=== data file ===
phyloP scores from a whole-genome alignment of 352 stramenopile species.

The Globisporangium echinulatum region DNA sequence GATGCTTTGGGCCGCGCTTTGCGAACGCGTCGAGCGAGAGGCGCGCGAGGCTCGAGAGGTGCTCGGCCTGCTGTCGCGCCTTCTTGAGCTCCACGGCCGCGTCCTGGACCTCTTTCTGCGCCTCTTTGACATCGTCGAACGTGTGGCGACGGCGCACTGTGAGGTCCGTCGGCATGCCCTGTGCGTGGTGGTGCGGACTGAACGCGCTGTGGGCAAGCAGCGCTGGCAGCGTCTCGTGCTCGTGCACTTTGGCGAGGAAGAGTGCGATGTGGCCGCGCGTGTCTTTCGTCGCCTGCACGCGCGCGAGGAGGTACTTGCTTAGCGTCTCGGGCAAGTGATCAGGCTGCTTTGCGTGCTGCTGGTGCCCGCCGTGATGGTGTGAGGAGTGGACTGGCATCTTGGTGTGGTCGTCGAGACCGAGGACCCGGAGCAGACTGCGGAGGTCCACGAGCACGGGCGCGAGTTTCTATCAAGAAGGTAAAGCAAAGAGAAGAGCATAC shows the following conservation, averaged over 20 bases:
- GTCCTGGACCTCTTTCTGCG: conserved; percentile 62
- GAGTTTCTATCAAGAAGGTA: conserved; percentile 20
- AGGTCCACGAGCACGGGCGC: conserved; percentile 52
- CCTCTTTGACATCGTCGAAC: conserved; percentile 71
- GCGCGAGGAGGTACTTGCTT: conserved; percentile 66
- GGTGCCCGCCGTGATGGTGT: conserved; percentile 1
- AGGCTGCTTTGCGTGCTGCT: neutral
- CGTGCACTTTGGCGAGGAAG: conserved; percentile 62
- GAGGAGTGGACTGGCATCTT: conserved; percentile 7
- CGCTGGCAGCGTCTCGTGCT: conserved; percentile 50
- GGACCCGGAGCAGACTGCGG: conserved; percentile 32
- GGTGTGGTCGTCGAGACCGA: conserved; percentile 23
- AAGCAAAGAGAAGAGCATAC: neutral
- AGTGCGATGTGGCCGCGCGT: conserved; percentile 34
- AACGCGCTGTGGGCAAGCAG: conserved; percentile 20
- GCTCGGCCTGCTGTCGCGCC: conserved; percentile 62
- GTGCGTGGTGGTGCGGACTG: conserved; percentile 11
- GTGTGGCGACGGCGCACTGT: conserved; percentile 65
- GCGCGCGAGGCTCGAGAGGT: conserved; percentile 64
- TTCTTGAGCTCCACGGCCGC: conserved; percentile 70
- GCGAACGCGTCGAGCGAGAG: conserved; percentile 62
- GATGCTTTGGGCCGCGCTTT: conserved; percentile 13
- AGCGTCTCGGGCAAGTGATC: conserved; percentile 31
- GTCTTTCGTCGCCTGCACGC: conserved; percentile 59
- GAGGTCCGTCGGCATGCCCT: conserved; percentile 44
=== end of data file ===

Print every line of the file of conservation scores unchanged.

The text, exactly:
phyloP scores from a whole-genome alignment of 352 stramenopile species.

The Globisporangium echinulatum region DNA sequence GATGCTTTGGGCCGCGCTTTGCGAACGCGTCGAGCGAGAGGCGCGCGAGGCTCGAGAGGTGCTCGGCCTGCTGTCGCGCCTTCTTGAGCTCCACGGCCGCGTCCTGGACCTCTTTCTGCGCCTCTTTGACATCGTCGAACGTGTGGCGACGGCGCACTGTGAGGTCCGTCGGCATGCCCTGTGCGTGGTGGTGCGGACTGAACGCGCTGTGGGCAAGCAGCGCTGGCAGCGTCTCGTGCTCGTGCACTTTGGCGAGGAAGAGTGCGATGTGGCCGCGCGTGTCTTTCGTCGCCTGCACGCGCGCGAGGAGGTACTTGCTTAGCGTCTCGGGCAAGTGATCAGGCTGCTTTGCGTGCTGCTGGTGCCCGCCGTGATGGTGTGAGGAGTGGACTGGCATCTTGGTGTGGTCGTCGAGACCGAGGACCCGGAGCAGACTGCGGAGGTCCACGAGCACGGGCGCGAGTTTCTATCAAGAAGGTAAAGCAAAGAGAAGAGCATAC shows the following conservation, averaged over 20 bases:
- GTCCTGGACCTCTTTCTGCG: conserved; percentile 62
- GAGTTTCTATCAAGAAGGTA: conserved; percentile 20
- AGGTCCACGAGCACGGGCGC: conserved; percentile 52
- CCTCTTTGACATCGTCGAAC: conserved; percentile 71
- GCGCGAGGAGGTACTTGCTT: conserved; percentile 66
- GGTGCCCGCCGTGATGGTGT: conserved; percentile 1
- AGGCTGCTTTGCGTGCTGCT: neutral
- CGTGCACTTTGGCGAGGAAG: conserved; percentile 62
- GAGGAGTGGACTGGCATCTT: conserved; percentile 7
- CGCTGGCAGCGTCTCGTGCT: conserved; percentile 50
- GGACCCGGAGCAGACTGCGG: conserved; percentile 32
- GGTGTGGTCGTCGAGACCGA: conserved; percentile 23
- AAGCAAAGAGAAGAGCATAC: neutral
- AGTGCGATGTGGCCGCGCGT: conserved; percentile 34
- AACGCGCTGTGGGCAAGCAG: conserved; percentile 20
- GCTCGGCCTGCTGTCGCGCC: conserved; percentile 62
- GTGCGTGGTGGTGCGGACTG: conserved; percentile 11
- GTGTGGCGACGGCGCACTGT: conserved; percentile 65
- GCGCGCGAGGCTCGAGAGGT: conserved; percentile 64
- TTCTTGAGCTCCACGGCCGC: conserved; percentile 70
- GCGAACGCGTCGAGCGAGAG: conserved; percentile 62
- GATGCTTTGGGCCGCGCTTT: conserved; percentile 13
- AGCGTCTCGGGCAAGTGATC: conserved; percentile 31
- GTCTTTCGTCGCCTGCACGC: conserved; percentile 59
- GAGGTCCGTCGGCATGCCCT: conserved; percentile 44